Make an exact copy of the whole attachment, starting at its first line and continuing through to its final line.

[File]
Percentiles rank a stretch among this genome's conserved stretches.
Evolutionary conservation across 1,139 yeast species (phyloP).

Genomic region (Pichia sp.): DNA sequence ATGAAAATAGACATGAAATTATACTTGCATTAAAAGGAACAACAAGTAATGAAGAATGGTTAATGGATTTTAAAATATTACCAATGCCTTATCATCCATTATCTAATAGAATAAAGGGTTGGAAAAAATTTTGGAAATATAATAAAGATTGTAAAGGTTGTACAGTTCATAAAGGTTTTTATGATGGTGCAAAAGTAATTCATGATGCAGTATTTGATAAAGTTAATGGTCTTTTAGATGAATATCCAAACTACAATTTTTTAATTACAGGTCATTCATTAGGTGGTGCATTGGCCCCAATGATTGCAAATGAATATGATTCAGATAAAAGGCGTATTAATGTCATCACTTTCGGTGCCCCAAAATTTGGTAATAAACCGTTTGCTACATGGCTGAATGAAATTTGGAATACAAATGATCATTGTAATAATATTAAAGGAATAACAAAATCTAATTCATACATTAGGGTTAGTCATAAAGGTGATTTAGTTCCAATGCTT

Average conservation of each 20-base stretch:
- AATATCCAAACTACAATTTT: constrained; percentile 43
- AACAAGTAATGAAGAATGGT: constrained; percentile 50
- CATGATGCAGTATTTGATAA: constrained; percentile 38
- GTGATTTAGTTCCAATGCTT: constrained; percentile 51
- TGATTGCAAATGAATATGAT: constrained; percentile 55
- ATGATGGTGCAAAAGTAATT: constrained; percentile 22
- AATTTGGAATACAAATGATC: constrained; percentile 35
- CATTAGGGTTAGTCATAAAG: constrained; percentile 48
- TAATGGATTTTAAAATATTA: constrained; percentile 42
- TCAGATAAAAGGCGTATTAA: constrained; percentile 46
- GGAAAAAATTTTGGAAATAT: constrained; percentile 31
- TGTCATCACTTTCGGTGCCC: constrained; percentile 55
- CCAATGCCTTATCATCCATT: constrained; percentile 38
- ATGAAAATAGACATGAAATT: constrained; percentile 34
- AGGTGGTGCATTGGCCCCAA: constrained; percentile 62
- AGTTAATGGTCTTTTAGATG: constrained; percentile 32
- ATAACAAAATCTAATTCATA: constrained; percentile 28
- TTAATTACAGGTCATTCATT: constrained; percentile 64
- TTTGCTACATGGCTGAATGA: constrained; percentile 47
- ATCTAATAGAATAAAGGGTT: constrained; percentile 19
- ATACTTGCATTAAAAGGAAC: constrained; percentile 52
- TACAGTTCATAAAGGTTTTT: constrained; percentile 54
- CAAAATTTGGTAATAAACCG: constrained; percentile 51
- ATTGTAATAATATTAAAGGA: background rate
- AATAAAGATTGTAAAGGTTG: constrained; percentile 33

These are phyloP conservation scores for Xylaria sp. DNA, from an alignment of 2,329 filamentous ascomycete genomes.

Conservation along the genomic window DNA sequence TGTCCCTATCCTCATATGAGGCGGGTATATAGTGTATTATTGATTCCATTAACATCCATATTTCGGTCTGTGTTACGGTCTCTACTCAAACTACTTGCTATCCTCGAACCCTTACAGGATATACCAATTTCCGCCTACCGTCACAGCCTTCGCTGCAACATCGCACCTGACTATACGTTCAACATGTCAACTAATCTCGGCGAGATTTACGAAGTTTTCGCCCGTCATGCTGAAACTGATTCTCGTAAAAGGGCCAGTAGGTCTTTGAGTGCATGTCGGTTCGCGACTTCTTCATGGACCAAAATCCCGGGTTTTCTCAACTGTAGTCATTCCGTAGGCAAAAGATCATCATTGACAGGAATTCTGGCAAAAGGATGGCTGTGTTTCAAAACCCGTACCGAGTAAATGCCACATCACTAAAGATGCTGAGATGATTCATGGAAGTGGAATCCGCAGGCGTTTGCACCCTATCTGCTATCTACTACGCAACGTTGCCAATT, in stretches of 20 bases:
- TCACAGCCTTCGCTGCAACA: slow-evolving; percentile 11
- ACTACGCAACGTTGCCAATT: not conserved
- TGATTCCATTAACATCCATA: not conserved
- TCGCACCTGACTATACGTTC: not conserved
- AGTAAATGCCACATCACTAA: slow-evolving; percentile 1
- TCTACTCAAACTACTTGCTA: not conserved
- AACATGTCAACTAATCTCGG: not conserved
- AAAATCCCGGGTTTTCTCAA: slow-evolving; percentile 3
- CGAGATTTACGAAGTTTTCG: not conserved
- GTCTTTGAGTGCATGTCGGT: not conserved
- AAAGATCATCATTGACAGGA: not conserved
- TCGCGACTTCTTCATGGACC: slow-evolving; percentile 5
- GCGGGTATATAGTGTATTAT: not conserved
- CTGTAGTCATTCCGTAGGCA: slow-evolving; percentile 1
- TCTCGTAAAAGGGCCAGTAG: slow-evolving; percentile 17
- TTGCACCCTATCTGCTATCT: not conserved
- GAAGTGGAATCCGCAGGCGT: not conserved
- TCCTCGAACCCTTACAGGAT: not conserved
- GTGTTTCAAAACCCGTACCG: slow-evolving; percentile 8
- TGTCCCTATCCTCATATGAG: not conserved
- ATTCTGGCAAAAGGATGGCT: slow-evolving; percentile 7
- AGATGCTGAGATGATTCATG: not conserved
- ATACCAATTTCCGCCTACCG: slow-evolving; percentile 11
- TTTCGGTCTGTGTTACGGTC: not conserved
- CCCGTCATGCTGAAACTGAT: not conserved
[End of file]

Percentiles rank a stretch among this genome's conserved stretches.
Evolutionary conservation across 1,139 yeast species (phyloP).

Genomic region (Pichia sp.): DNA sequence ATGAAAATAGACATGAAATTATACTTGCATTAAAAGGAACAACAAGTAATGAAGAATGGTTAATGGATTTTAAAATATTACCAATGCCTTATCATCCATTATCTAATAGAATAAAGGGTTGGAAAAAATTTTGGAAATATAATAAAGATTGTAAAGGTTGTACAGTTCATAAAGGTTTTTATGATGGTGCAAAAGTAATTCATGATGCAGTATTTGATAAAGTTAATGGTCTTTTAGATGAATATCCAAACTACAATTTTTTAATTACAGGTCATTCATTAGGTGGTGCATTGGCCCCAATGATTGCAAATGAATATGATTCAGATAAAAGGCGTATTAATGTCATCACTTTCGGTGCCCCAAAATTTGGTAATAAACCGTTTGCTACATGGCTGAATGAAATTTGGAATACAAATGATCATTGTAATAATATTAAAGGAATAACAAAATCTAATTCATACATTAGGGTTAGTCATAAAGGTGATTTAGTTCCAATGCTT

Average conservation of each 20-base stretch:
- AATATCCAAACTACAATTTT: constrained; percentile 43
- AACAAGTAATGAAGAATGGT: constrained; percentile 50
- CATGATGCAGTATTTGATAA: constrained; percentile 38
- GTGATTTAGTTCCAATGCTT: constrained; percentile 51
- TGATTGCAAATGAATATGAT: constrained; percentile 55
- ATGATGGTGCAAAAGTAATT: constrained; percentile 22
- AATTTGGAATACAAATGATC: constrained; percentile 35
- CATTAGGGTTAGTCATAAAG: constrained; percentile 48
- TAATGGATTTTAAAATATTA: constrained; percentile 42
- TCAGATAAAAGGCGTATTAA: constrained; percentile 46
- GGAAAAAATTTTGGAAATAT: constrained; percentile 31
- TGTCATCACTTTCGGTGCCC: constrained; percentile 55
- CCAATGCCTTATCATCCATT: constrained; percentile 38
- ATGAAAATAGACATGAAATT: constrained; percentile 34
- AGGTGGTGCATTGGCCCCAA: constrained; percentile 62
- AGTTAATGGTCTTTTAGATG: constrained; percentile 32
- ATAACAAAATCTAATTCATA: constrained; percentile 28
- TTAATTACAGGTCATTCATT: constrained; percentile 64
- TTTGCTACATGGCTGAATGA: constrained; percentile 47
- ATCTAATAGAATAAAGGGTT: constrained; percentile 19
- ATACTTGCATTAAAAGGAAC: constrained; percentile 52
- TACAGTTCATAAAGGTTTTT: constrained; percentile 54
- CAAAATTTGGTAATAAACCG: constrained; percentile 51
- ATTGTAATAATATTAAAGGA: background rate
- AATAAAGATTGTAAAGGTTG: constrained; percentile 33

These are phyloP conservation scores for Xylaria sp. DNA, from an alignment of 2,329 filamentous ascomycete genomes.

Conservation along the genomic window DNA sequence TGTCCCTATCCTCATATGAGGCGGGTATATAGTGTATTATTGATTCCATTAACATCCATATTTCGGTCTGTGTTACGGTCTCTACTCAAACTACTTGCTATCCTCGAACCCTTACAGGATATACCAATTTCCGCCTACCGTCACAGCCTTCGCTGCAACATCGCACCTGACTATACGTTCAACATGTCAACTAATCTCGGCGAGATTTACGAAGTTTTCGCCCGTCATGCTGAAACTGATTCTCGTAAAAGGGCCAGTAGGTCTTTGAGTGCATGTCGGTTCGCGACTTCTTCATGGACCAAAATCCCGGGTTTTCTCAACTGTAGTCATTCCGTAGGCAAAAGATCATCATTGACAGGAATTCTGGCAAAAGGATGGCTGTGTTTCAAAACCCGTACCGAGTAAATGCCACATCACTAAAGATGCTGAGATGATTCATGGAAGTGGAATCCGCAGGCGTTTGCACCCTATCTGCTATCTACTACGCAACGTTGCCAATT, in stretches of 20 bases:
- TCACAGCCTTCGCTGCAACA: slow-evolving; percentile 11
- ACTACGCAACGTTGCCAATT: not conserved
- TGATTCCATTAACATCCATA: not conserved
- TCGCACCTGACTATACGTTC: not conserved
- AGTAAATGCCACATCACTAA: slow-evolving; percentile 1
- TCTACTCAAACTACTTGCTA: not conserved
- AACATGTCAACTAATCTCGG: not conserved
- AAAATCCCGGGTTTTCTCAA: slow-evolving; percentile 3
- CGAGATTTACGAAGTTTTCG: not conserved
- GTCTTTGAGTGCATGTCGGT: not conserved
- AAAGATCATCATTGACAGGA: not conserved
- TCGCGACTTCTTCATGGACC: slow-evolving; percentile 5
- GCGGGTATATAGTGTATTAT: not conserved
- CTGTAGTCATTCCGTAGGCA: slow-evolving; percentile 1
- TCTCGTAAAAGGGCCAGTAG: slow-evolving; percentile 17
- TTGCACCCTATCTGCTATCT: not conserved
- GAAGTGGAATCCGCAGGCGT: not conserved
- TCCTCGAACCCTTACAGGAT: not conserved
- GTGTTTCAAAACCCGTACCG: slow-evolving; percentile 8
- TGTCCCTATCCTCATATGAG: not conserved
- ATTCTGGCAAAAGGATGGCT: slow-evolving; percentile 7
- AGATGCTGAGATGATTCATG: not conserved
- ATACCAATTTCCGCCTACCG: slow-evolving; percentile 11
- TTTCGGTCTGTGTTACGGTC: not conserved
- CCCGTCATGCTGAAACTGAT: not conserved